Paying: Paying patients cases means patients who pay the costs in full.

White Card Holders: In the state of Andhra Pradesh, those people having an income of Rs. 10,000/- and below per annum are given a facility of white ration card for various subsidies and concessions from the government agencies in addition to regular ration.

Credit facilities: Organisation like public sectors and autonomous, undertakings which have entered an agreement with NIMS to extend treatment facilities on credit basis

Table VII: Average income per month

No. of respondents Mean income per month
78 Rs. 3,102.56

The mean income per month was Rs. 3,102.56 which means that more patients with lower income are attending the hospital.

Table VIII: Occupational status

No. of Respondents Percentage
Students 17 20
Unemployed 16 18.82
Employed 52 61.18
Total 85 100

The occupational status shows that more number of employees were being admitted.

Patient attitude towards hospital payment:

While analyzing the patient's ability to pay and willingness to pay, we applied the principles of johari window (one of the concepts of management) to the above sample groups. By transposing the sample on the johari window, we would classically get four different situations. They are as follows:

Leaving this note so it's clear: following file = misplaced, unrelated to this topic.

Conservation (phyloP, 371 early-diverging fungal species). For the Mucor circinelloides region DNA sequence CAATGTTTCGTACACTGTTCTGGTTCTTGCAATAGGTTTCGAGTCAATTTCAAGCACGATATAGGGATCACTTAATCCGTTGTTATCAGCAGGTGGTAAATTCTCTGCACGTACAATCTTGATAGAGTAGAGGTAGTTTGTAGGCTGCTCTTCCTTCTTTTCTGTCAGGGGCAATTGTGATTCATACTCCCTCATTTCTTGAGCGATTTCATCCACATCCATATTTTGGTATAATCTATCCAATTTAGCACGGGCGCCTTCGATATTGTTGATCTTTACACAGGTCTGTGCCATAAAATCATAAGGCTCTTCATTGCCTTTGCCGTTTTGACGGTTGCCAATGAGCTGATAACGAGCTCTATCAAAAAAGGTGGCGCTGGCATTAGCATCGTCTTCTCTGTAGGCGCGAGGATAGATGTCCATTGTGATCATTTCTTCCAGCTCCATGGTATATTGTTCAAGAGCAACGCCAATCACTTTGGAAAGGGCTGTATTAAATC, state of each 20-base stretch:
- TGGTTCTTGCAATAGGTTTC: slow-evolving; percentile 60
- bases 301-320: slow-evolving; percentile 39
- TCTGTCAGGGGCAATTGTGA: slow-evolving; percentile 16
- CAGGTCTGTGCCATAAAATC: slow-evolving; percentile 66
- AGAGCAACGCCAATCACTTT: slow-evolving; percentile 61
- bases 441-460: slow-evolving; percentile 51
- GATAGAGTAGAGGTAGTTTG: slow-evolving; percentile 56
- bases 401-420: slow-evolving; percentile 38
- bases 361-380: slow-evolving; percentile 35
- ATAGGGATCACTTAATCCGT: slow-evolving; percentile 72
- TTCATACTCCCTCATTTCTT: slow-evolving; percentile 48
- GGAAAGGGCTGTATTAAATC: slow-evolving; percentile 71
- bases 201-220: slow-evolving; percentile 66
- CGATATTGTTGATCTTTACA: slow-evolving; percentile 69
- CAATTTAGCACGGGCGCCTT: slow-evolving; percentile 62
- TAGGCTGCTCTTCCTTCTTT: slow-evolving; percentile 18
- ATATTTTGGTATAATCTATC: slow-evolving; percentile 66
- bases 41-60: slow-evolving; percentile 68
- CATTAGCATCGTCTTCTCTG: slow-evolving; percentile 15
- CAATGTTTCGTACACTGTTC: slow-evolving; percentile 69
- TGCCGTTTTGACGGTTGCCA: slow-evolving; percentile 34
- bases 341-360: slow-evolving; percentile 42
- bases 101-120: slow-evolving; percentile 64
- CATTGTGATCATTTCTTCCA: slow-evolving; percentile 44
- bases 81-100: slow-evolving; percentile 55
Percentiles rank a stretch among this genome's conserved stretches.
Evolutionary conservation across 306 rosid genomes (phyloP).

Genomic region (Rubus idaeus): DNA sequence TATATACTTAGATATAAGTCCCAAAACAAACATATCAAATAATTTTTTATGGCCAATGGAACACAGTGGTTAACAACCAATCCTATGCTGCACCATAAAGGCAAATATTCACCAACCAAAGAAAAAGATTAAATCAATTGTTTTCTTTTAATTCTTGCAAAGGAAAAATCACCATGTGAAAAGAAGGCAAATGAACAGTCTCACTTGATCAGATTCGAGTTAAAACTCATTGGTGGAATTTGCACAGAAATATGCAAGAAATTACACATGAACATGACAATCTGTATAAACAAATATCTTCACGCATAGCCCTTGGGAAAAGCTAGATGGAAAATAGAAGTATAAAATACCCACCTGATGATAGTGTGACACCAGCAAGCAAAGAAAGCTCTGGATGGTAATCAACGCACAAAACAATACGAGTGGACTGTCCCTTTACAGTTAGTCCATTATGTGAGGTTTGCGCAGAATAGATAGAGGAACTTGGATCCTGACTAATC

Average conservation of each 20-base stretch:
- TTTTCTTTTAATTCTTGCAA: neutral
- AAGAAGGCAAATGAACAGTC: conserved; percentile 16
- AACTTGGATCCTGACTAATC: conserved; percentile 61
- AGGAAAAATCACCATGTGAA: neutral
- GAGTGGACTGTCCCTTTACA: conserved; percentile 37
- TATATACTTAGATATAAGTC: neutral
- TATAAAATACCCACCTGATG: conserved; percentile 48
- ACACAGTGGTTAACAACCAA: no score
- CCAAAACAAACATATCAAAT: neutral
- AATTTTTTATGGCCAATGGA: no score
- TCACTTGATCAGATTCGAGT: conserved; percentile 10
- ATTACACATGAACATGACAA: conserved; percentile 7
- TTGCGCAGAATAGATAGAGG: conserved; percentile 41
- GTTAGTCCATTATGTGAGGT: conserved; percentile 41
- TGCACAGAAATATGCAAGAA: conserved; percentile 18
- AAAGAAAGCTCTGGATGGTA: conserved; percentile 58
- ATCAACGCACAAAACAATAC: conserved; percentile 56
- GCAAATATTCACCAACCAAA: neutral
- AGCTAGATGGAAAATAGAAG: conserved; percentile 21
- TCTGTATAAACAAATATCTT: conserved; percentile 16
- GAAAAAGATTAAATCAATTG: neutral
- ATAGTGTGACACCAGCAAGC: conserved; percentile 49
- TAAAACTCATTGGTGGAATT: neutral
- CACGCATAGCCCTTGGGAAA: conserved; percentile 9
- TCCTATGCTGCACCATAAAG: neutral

1. Unable to pay and willing to pay
  2. Unable to pay and unwilling to pay
  3. Able to pay and willing to pay
  4. Able to pay but unwilling to pay

Table IX: Patient's attitude to hospital payments

Unable to pay and
willing to pay
Unable to pay and not willing to pay
Able to pay and willing to pay Able to pay and not willing to pay

Table X: Rural/urban patients score regarding ability to pay and willing to pay

Category Unable to pay
Unwilling to Pay
Able to pay
willing to Pay
Able to pay and
unwilling to Pay
Unable to pay and
willing to pay
Total
Rural 2 (2.53%) 7 (8.86%) 27 (34.17%) 9 (11.40%) 45
Urban --- --- 3 (3.80%) 28 (35.44%) 3 (3.80%) 34

Chi-square value: 3.16, P<0.05 Significant at 5% level

Table XI: Pink/white-card holder patients score regarding ability to pay and willing to pay

Category Unable to pay
Unwilling to Pay
Able to pay
willing to Pay
Able to pay and